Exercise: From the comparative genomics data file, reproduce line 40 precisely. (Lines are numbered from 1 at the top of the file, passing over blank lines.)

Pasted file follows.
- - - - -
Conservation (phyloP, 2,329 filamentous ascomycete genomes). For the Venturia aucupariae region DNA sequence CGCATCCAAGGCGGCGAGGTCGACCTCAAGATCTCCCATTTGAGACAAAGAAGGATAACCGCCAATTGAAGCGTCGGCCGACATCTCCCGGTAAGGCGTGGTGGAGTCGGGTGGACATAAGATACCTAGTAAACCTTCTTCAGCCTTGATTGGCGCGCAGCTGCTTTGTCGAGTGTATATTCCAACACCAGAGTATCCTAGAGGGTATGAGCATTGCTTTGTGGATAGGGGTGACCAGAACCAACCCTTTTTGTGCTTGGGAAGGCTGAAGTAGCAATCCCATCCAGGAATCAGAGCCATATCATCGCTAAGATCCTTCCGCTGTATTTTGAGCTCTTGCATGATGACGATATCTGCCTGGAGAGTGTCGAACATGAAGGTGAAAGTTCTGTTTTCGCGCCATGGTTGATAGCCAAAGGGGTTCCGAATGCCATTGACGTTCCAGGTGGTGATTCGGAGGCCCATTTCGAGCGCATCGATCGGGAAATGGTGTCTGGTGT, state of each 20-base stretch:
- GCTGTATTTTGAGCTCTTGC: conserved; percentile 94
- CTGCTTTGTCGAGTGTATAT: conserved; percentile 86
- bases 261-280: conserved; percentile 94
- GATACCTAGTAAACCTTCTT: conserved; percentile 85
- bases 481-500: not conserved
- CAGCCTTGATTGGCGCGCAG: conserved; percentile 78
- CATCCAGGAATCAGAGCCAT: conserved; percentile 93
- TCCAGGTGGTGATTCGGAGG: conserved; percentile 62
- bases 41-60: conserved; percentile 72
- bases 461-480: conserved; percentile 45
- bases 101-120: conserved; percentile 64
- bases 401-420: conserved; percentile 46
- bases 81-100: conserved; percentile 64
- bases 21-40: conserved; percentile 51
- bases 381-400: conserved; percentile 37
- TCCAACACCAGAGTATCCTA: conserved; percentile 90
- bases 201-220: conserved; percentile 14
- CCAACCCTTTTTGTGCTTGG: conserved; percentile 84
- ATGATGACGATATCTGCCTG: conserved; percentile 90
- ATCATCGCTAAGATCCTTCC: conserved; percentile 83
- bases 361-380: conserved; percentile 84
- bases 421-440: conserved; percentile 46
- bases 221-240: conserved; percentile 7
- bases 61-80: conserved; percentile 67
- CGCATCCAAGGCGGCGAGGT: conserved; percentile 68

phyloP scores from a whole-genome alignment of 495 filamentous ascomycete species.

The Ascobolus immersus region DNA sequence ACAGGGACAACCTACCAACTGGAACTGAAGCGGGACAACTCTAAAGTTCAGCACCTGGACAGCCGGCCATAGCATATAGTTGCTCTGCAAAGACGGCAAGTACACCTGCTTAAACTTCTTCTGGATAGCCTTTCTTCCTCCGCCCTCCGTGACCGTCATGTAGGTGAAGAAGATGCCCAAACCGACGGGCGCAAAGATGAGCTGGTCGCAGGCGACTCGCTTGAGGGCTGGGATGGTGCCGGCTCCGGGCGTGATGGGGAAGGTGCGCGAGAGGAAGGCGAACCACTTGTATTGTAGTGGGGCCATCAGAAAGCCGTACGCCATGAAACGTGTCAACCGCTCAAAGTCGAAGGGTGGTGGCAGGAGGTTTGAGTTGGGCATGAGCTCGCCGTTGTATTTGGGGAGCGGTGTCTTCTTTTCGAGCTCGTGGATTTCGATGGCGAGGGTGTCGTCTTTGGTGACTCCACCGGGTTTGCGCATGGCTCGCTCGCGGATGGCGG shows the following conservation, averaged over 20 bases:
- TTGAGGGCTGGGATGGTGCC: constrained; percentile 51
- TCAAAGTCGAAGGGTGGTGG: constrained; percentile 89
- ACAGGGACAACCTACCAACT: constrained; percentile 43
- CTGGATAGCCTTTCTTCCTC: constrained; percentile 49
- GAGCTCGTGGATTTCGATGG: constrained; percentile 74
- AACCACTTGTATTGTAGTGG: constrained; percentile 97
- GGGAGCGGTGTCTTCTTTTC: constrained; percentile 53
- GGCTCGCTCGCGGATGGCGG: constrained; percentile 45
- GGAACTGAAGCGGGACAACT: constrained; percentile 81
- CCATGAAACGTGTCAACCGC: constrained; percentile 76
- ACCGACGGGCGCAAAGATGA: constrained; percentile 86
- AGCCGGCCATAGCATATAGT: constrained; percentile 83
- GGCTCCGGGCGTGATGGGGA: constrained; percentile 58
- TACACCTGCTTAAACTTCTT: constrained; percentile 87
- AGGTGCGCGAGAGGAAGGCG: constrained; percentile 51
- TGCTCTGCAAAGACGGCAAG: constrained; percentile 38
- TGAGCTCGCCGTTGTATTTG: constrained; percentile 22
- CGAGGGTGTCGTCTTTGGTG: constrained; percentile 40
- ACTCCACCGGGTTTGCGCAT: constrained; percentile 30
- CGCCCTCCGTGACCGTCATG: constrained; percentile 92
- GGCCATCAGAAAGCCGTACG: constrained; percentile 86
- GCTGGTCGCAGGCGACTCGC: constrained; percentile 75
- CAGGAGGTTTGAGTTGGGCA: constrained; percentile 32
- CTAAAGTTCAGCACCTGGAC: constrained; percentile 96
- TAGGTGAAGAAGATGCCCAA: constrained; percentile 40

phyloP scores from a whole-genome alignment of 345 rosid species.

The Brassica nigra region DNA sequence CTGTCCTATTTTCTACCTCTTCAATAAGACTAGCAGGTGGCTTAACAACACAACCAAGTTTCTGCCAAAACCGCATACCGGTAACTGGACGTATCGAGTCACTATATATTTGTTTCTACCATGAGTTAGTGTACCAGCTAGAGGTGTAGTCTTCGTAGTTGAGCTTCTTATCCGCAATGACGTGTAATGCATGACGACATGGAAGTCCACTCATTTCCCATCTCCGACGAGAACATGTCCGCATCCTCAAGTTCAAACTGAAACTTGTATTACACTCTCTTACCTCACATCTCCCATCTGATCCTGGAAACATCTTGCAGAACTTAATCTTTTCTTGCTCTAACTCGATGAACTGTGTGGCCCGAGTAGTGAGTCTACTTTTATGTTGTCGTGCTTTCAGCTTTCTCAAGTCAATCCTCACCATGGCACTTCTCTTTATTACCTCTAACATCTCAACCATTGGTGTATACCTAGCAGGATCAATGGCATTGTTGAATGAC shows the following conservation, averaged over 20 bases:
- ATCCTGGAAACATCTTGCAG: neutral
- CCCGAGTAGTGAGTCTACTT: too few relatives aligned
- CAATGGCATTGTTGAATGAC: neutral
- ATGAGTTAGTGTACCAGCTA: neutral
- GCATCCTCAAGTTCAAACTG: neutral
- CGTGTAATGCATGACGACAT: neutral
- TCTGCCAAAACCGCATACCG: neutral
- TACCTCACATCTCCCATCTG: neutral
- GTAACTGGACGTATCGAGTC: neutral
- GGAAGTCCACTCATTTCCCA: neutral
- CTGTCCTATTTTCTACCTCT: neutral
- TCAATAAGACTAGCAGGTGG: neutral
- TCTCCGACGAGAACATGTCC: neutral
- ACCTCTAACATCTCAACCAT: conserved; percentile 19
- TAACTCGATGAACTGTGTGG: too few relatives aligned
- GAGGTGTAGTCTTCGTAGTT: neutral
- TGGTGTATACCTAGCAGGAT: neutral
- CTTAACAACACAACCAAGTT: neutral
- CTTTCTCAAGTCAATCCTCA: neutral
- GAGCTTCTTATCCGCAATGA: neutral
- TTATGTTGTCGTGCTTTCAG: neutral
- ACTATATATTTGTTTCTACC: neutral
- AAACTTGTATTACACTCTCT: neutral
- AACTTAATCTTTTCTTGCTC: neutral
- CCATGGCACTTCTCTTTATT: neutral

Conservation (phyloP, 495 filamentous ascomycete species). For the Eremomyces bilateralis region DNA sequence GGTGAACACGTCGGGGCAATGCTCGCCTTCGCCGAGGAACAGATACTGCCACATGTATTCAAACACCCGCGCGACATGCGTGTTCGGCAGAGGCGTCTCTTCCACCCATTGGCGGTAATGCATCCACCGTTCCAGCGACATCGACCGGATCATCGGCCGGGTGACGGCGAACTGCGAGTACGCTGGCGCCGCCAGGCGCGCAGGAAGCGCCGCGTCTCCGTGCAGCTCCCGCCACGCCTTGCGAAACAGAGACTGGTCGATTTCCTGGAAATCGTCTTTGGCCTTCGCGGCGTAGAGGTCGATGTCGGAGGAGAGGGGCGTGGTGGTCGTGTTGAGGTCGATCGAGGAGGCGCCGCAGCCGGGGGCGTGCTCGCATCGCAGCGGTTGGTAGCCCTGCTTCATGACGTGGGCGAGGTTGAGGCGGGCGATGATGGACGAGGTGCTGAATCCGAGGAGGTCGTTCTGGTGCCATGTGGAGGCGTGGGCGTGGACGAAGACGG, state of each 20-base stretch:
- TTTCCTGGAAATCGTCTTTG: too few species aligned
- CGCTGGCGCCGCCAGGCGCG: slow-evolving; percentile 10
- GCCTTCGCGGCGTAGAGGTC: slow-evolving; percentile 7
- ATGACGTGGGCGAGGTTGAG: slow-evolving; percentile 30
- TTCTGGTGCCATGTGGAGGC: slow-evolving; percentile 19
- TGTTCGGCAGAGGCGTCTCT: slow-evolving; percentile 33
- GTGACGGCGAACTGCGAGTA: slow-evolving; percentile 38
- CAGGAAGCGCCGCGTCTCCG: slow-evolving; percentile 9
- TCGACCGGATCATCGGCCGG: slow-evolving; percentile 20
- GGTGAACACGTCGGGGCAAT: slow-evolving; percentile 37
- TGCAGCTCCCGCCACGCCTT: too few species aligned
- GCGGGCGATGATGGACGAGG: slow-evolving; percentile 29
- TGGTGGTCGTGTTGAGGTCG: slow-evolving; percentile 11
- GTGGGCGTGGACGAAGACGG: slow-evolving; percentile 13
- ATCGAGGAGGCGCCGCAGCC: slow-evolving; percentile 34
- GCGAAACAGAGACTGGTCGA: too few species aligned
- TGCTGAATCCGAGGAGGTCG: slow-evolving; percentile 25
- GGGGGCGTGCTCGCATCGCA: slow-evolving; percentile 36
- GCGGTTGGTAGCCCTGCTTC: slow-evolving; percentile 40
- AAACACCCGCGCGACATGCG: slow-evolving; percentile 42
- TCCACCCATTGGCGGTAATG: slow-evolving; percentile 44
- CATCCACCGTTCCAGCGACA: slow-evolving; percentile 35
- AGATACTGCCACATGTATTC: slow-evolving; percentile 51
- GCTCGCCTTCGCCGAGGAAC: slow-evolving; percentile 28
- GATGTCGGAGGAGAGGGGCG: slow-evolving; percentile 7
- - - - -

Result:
- AGCCGGCCATAGCATATAGT: constrained; percentile 83